The toll from prostate cancer is immense. In the U.S., one out of every ten men will be diagnosed with this devastating disease.
Holmes et al, using data from the Nurses’ Health Study, report no significant association between breast cancer risk and type of dietary fat consumed, a finding mostly (but not entirely) consistent with earlier reports on this important study.
Answer to a Reader’s Question:
Answer to a Reader’s Question: Chemicals as carcinogens are widely believed to be the main cause of human cancer…
How do we know that the results from the China Project apply to people in the West. Aren’t the Chinese much more physically active than Americans? Could this influence disease outcomes?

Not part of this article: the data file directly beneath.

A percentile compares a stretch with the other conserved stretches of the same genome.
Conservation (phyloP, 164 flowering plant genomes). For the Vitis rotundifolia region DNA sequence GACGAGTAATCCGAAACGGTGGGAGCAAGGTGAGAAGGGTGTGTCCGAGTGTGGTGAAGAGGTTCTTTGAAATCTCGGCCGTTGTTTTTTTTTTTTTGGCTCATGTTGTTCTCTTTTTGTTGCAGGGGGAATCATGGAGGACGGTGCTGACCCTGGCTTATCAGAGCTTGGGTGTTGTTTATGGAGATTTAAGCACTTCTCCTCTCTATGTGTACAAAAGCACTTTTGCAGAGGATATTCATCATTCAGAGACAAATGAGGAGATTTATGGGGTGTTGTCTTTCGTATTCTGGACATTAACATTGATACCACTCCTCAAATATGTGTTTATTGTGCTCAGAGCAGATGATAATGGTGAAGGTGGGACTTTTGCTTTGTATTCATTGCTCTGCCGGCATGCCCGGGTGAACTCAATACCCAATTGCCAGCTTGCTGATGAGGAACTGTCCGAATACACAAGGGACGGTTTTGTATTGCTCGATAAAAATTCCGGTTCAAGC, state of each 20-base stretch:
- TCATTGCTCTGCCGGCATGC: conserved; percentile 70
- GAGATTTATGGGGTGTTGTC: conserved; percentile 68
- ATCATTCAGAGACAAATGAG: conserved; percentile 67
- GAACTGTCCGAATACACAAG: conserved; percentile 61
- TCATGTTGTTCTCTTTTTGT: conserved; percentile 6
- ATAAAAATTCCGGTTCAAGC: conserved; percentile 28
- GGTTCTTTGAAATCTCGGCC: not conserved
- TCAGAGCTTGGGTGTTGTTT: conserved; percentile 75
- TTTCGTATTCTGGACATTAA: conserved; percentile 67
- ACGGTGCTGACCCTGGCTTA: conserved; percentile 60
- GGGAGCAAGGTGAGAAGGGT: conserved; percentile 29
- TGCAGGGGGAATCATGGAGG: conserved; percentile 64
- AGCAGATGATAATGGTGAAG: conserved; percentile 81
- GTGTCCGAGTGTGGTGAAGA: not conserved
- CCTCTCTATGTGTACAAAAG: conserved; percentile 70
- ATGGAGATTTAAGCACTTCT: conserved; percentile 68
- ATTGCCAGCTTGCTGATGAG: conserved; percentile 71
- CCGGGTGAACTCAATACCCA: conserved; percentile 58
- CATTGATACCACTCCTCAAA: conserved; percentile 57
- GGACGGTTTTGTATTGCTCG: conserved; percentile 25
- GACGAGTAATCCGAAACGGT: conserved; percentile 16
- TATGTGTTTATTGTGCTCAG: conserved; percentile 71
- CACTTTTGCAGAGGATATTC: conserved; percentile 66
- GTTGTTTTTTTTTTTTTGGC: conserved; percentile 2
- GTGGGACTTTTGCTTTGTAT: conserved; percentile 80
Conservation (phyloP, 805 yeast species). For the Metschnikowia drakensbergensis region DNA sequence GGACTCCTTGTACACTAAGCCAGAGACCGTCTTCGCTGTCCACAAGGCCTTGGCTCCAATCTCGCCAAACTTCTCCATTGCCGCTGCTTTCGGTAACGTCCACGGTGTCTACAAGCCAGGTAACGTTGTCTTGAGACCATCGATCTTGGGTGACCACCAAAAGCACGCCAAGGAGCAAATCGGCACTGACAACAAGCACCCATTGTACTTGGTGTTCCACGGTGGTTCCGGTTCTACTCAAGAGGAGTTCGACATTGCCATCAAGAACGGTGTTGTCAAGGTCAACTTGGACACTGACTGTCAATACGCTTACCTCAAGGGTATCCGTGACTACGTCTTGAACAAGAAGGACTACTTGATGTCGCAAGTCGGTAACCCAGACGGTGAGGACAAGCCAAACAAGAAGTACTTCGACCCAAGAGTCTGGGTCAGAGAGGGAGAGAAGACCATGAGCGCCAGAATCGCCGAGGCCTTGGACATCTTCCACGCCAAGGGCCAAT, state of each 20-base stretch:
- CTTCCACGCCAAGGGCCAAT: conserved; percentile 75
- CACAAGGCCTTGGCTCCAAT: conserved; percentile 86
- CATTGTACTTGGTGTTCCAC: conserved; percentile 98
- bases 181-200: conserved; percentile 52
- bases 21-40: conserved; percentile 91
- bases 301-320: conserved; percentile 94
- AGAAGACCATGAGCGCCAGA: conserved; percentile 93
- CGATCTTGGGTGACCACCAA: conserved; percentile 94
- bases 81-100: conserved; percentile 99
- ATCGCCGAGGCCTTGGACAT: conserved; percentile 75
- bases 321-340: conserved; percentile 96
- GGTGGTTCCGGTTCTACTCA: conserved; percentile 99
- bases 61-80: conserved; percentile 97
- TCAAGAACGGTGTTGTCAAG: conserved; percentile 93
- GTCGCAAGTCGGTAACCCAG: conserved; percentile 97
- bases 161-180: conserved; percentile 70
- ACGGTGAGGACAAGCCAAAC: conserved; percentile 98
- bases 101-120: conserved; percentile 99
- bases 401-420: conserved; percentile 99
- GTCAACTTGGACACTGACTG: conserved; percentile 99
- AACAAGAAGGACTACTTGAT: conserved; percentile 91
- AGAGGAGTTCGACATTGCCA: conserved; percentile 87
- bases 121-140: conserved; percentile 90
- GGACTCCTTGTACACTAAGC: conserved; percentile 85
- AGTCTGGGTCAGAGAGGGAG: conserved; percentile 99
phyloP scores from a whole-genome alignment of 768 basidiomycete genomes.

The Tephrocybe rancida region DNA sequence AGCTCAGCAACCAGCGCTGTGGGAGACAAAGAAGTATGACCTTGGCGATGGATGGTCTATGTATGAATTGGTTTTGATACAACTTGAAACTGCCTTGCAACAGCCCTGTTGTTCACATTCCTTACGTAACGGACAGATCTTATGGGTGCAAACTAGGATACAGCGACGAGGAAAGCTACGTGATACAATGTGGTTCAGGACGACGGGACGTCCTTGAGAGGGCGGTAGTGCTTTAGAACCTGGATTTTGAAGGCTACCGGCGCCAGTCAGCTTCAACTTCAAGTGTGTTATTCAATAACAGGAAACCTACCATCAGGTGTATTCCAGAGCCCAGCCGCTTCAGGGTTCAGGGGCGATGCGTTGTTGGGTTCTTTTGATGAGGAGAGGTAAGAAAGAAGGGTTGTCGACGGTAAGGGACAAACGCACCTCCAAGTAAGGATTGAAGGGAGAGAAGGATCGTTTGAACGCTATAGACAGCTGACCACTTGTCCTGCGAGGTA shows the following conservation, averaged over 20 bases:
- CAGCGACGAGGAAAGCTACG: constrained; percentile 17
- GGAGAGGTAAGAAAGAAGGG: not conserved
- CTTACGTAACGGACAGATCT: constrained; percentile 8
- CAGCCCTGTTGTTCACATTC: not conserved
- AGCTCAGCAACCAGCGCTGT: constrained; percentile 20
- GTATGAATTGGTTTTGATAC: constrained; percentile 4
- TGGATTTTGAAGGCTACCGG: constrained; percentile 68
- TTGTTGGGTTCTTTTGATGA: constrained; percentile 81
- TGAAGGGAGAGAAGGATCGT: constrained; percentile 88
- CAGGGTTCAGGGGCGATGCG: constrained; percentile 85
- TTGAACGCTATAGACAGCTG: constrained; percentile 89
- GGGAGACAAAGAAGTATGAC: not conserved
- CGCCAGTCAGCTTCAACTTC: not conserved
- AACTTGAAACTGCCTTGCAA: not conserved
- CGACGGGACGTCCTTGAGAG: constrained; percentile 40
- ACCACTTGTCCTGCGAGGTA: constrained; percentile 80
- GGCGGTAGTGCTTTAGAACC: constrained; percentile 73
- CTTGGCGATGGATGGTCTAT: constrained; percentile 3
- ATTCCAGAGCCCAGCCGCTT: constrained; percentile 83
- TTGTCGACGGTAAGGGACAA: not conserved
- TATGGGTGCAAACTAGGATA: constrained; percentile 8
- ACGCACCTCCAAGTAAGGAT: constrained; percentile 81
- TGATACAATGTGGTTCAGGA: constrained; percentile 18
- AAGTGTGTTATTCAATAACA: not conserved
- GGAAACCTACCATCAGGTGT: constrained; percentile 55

While all cancer rates are generally very low in China, stomach cancer leaps out as a glaring exception.
Most of us have heard a great deal about the link between high cholesterol and heart disease. But how many have heard that high blood cholesterol levels are also associated with cancer?
I would like to turn your attention toward a nagging question about foods, namely carcinogens in foods. We hear so much about them but what, really, are they? Mainly we’ve heard that carcinogens cause cancer and anticarcinogens prevent cancer.
How often these days do you read that genes cause cancer? Probably nothing in biomedical science deserves more attention. In my view, it even needs attention in nutrition newsletters.